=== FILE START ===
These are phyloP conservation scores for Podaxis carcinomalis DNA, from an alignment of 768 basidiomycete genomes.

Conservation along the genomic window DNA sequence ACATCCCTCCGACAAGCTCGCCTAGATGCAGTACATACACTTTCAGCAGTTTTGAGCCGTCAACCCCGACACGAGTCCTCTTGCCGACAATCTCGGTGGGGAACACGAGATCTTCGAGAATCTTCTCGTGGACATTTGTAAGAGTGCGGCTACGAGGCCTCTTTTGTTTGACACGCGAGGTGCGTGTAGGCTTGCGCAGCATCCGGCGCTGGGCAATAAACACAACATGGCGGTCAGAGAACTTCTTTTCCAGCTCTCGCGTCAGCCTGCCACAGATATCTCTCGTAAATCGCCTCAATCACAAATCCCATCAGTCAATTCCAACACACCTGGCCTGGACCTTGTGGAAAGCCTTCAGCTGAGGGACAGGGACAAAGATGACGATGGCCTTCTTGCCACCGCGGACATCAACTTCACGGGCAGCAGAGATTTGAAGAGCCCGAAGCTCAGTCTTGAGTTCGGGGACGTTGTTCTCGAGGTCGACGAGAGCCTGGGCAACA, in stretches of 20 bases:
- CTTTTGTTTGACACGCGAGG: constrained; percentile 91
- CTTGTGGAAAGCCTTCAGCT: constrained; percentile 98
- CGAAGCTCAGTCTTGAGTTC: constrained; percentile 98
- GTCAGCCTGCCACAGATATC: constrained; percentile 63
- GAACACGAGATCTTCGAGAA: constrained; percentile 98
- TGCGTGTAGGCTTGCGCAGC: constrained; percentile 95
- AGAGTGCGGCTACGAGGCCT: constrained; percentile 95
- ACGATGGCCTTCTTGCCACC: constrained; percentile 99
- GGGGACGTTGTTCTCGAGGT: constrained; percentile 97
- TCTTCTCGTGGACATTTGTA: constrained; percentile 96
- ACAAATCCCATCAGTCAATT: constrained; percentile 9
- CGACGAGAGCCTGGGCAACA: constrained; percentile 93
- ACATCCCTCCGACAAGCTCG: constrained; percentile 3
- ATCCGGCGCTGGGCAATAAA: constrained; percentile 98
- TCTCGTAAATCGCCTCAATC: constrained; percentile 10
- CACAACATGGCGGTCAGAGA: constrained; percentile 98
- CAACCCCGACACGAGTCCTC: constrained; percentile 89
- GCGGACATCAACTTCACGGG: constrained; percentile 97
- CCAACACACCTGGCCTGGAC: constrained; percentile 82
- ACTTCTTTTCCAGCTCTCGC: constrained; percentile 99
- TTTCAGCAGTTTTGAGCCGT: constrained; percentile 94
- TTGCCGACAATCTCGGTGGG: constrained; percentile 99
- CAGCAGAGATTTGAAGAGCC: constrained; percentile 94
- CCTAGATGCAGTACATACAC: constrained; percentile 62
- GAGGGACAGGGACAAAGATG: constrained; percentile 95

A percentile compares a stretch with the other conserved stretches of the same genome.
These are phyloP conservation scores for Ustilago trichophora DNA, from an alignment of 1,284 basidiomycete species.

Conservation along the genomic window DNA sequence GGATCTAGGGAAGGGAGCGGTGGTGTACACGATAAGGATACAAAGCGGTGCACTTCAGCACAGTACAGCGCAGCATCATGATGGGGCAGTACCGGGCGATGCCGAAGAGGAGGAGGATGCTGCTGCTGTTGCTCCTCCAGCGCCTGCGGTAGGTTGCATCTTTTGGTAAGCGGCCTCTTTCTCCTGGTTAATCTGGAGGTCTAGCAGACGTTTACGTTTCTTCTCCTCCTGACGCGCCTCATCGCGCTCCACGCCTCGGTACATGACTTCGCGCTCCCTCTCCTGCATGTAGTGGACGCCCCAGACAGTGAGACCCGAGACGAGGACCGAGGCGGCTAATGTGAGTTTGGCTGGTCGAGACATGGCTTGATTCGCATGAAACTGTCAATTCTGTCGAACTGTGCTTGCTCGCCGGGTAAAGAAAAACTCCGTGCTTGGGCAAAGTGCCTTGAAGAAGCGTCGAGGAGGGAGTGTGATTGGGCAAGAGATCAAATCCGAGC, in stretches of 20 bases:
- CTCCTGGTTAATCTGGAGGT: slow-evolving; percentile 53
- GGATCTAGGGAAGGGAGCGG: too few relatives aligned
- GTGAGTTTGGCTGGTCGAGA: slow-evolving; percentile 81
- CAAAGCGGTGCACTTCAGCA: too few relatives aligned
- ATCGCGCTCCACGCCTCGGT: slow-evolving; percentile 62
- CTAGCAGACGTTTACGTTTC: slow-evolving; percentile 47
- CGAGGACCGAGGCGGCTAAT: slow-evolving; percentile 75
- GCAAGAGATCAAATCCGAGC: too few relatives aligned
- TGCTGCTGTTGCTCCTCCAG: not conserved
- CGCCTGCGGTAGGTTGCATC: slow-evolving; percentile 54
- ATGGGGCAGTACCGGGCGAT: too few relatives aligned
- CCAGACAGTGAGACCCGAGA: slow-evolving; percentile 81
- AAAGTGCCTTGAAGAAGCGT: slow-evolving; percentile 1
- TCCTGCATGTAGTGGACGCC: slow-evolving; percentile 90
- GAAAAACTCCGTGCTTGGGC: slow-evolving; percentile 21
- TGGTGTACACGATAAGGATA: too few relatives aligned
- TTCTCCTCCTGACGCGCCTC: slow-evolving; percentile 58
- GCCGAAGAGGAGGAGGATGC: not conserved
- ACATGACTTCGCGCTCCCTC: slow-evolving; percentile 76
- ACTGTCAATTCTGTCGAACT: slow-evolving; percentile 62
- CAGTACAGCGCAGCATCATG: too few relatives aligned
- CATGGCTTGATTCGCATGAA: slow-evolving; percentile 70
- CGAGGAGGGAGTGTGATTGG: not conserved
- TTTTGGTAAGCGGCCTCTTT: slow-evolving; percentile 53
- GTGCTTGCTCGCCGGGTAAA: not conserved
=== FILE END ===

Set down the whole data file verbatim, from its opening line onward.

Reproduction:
These are phyloP conservation scores for Podaxis carcinomalis DNA, from an alignment of 768 basidiomycete genomes.

Conservation along the genomic window DNA sequence ACATCCCTCCGACAAGCTCGCCTAGATGCAGTACATACACTTTCAGCAGTTTTGAGCCGTCAACCCCGACACGAGTCCTCTTGCCGACAATCTCGGTGGGGAACACGAGATCTTCGAGAATCTTCTCGTGGACATTTGTAAGAGTGCGGCTACGAGGCCTCTTTTGTTTGACACGCGAGGTGCGTGTAGGCTTGCGCAGCATCCGGCGCTGGGCAATAAACACAACATGGCGGTCAGAGAACTTCTTTTCCAGCTCTCGCGTCAGCCTGCCACAGATATCTCTCGTAAATCGCCTCAATCACAAATCCCATCAGTCAATTCCAACACACCTGGCCTGGACCTTGTGGAAAGCCTTCAGCTGAGGGACAGGGACAAAGATGACGATGGCCTTCTTGCCACCGCGGACATCAACTTCACGGGCAGCAGAGATTTGAAGAGCCCGAAGCTCAGTCTTGAGTTCGGGGACGTTGTTCTCGAGGTCGACGAGAGCCTGGGCAACA, in stretches of 20 bases:
- CTTTTGTTTGACACGCGAGG: constrained; percentile 91
- CTTGTGGAAAGCCTTCAGCT: constrained; percentile 98
- CGAAGCTCAGTCTTGAGTTC: constrained; percentile 98
- GTCAGCCTGCCACAGATATC: constrained; percentile 63
- GAACACGAGATCTTCGAGAA: constrained; percentile 98
- TGCGTGTAGGCTTGCGCAGC: constrained; percentile 95
- AGAGTGCGGCTACGAGGCCT: constrained; percentile 95
- ACGATGGCCTTCTTGCCACC: constrained; percentile 99
- GGGGACGTTGTTCTCGAGGT: constrained; percentile 97
- TCTTCTCGTGGACATTTGTA: constrained; percentile 96
- ACAAATCCCATCAGTCAATT: constrained; percentile 9
- CGACGAGAGCCTGGGCAACA: constrained; percentile 93
- ACATCCCTCCGACAAGCTCG: constrained; percentile 3
- ATCCGGCGCTGGGCAATAAA: constrained; percentile 98
- TCTCGTAAATCGCCTCAATC: constrained; percentile 10
- CACAACATGGCGGTCAGAGA: constrained; percentile 98
- CAACCCCGACACGAGTCCTC: constrained; percentile 89
- GCGGACATCAACTTCACGGG: constrained; percentile 97
- CCAACACACCTGGCCTGGAC: constrained; percentile 82
- ACTTCTTTTCCAGCTCTCGC: constrained; percentile 99
- TTTCAGCAGTTTTGAGCCGT: constrained; percentile 94
- TTGCCGACAATCTCGGTGGG: constrained; percentile 99
- CAGCAGAGATTTGAAGAGCC: constrained; percentile 94
- CCTAGATGCAGTACATACAC: constrained; percentile 62
- GAGGGACAGGGACAAAGATG: constrained; percentile 95

A percentile compares a stretch with the other conserved stretches of the same genome.
These are phyloP conservation scores for Ustilago trichophora DNA, from an alignment of 1,284 basidiomycete species.

Conservation along the genomic window DNA sequence GGATCTAGGGAAGGGAGCGGTGGTGTACACGATAAGGATACAAAGCGGTGCACTTCAGCACAGTACAGCGCAGCATCATGATGGGGCAGTACCGGGCGATGCCGAAGAGGAGGAGGATGCTGCTGCTGTTGCTCCTCCAGCGCCTGCGGTAGGTTGCATCTTTTGGTAAGCGGCCTCTTTCTCCTGGTTAATCTGGAGGTCTAGCAGACGTTTACGTTTCTTCTCCTCCTGACGCGCCTCATCGCGCTCCACGCCTCGGTACATGACTTCGCGCTCCCTCTCCTGCATGTAGTGGACGCCCCAGACAGTGAGACCCGAGACGAGGACCGAGGCGGCTAATGTGAGTTTGGCTGGTCGAGACATGGCTTGATTCGCATGAAACTGTCAATTCTGTCGAACTGTGCTTGCTCGCCGGGTAAAGAAAAACTCCGTGCTTGGGCAAAGTGCCTTGAAGAAGCGTCGAGGAGGGAGTGTGATTGGGCAAGAGATCAAATCCGAGC, in stretches of 20 bases:
- CTCCTGGTTAATCTGGAGGT: slow-evolving; percentile 53
- GGATCTAGGGAAGGGAGCGG: too few relatives aligned
- GTGAGTTTGGCTGGTCGAGA: slow-evolving; percentile 81
- CAAAGCGGTGCACTTCAGCA: too few relatives aligned
- ATCGCGCTCCACGCCTCGGT: slow-evolving; percentile 62
- CTAGCAGACGTTTACGTTTC: slow-evolving; percentile 47
- CGAGGACCGAGGCGGCTAAT: slow-evolving; percentile 75
- GCAAGAGATCAAATCCGAGC: too few relatives aligned
- TGCTGCTGTTGCTCCTCCAG: not conserved
- CGCCTGCGGTAGGTTGCATC: slow-evolving; percentile 54
- ATGGGGCAGTACCGGGCGAT: too few relatives aligned
- CCAGACAGTGAGACCCGAGA: slow-evolving; percentile 81
- AAAGTGCCTTGAAGAAGCGT: slow-evolving; percentile 1
- TCCTGCATGTAGTGGACGCC: slow-evolving; percentile 90
- GAAAAACTCCGTGCTTGGGC: slow-evolving; percentile 21
- TGGTGTACACGATAAGGATA: too few relatives aligned
- TTCTCCTCCTGACGCGCCTC: slow-evolving; percentile 58
- GCCGAAGAGGAGGAGGATGC: not conserved
- ACATGACTTCGCGCTCCCTC: slow-evolving; percentile 76
- ACTGTCAATTCTGTCGAACT: slow-evolving; percentile 62
- CAGTACAGCGCAGCATCATG: too few relatives aligned
- CATGGCTTGATTCGCATGAA: slow-evolving; percentile 70
- CGAGGAGGGAGTGTGATTGG: not conserved
- TTTTGGTAAGCGGCCTCTTT: slow-evolving; percentile 53
- GTGCTTGCTCGCCGGGTAAA: not conserved